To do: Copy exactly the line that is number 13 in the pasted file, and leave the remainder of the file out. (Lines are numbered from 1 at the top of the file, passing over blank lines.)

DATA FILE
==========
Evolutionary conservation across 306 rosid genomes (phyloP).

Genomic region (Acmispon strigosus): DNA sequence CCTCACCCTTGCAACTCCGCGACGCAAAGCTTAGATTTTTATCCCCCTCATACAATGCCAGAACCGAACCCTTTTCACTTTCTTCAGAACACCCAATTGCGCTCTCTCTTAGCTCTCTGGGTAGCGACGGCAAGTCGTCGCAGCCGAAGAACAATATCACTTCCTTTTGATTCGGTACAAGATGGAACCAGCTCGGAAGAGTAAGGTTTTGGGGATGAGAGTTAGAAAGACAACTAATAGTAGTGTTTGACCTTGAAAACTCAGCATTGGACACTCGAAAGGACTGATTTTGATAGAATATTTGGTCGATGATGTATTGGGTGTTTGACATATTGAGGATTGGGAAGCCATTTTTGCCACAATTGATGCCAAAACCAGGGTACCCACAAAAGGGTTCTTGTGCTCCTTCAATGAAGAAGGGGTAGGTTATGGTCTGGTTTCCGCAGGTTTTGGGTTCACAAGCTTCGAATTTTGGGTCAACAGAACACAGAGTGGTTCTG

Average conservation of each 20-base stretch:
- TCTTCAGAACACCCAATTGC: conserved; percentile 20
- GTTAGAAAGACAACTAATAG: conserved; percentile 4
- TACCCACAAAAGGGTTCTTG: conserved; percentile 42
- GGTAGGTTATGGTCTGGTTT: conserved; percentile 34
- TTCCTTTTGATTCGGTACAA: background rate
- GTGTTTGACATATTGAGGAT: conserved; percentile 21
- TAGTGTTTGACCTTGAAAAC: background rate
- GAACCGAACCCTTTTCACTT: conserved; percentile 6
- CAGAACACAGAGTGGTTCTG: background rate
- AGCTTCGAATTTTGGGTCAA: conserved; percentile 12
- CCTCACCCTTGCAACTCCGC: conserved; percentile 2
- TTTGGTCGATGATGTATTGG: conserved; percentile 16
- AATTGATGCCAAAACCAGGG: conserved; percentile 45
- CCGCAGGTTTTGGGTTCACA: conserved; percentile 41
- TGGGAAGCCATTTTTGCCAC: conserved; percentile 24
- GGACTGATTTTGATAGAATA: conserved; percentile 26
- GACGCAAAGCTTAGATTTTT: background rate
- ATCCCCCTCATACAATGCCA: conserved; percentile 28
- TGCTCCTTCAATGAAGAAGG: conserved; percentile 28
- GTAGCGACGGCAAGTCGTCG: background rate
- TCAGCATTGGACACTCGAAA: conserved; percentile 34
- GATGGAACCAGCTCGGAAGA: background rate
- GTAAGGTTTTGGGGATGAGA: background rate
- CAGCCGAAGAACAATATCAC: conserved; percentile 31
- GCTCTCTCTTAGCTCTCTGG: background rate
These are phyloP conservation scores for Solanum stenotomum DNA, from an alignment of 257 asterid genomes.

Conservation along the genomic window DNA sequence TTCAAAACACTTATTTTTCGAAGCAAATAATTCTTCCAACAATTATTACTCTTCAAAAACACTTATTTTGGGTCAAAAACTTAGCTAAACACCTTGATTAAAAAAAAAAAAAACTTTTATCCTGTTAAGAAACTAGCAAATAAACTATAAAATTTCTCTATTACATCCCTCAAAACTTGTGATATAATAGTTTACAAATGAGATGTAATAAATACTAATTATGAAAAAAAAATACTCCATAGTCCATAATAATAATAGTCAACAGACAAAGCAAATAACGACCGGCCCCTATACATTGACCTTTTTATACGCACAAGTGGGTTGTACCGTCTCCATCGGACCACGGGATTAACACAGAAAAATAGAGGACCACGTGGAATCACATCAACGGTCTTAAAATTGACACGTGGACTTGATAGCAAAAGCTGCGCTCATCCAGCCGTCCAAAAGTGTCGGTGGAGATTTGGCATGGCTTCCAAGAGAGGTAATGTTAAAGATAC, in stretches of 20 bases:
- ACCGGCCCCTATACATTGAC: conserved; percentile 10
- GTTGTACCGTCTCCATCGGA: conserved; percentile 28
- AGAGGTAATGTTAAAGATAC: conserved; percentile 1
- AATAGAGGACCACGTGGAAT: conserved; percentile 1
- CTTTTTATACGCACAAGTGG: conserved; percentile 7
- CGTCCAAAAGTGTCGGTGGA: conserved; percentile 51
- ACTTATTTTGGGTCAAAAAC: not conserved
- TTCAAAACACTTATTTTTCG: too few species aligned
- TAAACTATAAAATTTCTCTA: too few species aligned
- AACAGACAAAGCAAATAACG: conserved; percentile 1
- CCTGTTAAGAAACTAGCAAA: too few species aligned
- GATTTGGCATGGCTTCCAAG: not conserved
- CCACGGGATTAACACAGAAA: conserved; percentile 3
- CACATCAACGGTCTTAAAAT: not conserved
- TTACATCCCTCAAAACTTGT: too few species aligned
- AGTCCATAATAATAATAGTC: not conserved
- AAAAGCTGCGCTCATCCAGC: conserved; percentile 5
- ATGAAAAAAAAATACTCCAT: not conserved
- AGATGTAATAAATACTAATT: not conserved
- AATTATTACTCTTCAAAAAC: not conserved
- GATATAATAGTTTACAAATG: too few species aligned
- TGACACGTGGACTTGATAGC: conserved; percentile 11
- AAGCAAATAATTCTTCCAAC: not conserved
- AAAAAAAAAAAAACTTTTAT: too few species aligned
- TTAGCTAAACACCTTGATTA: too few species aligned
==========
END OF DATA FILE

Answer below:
- AGCTTCGAATTTTGGGTCAA: conserved; percentile 12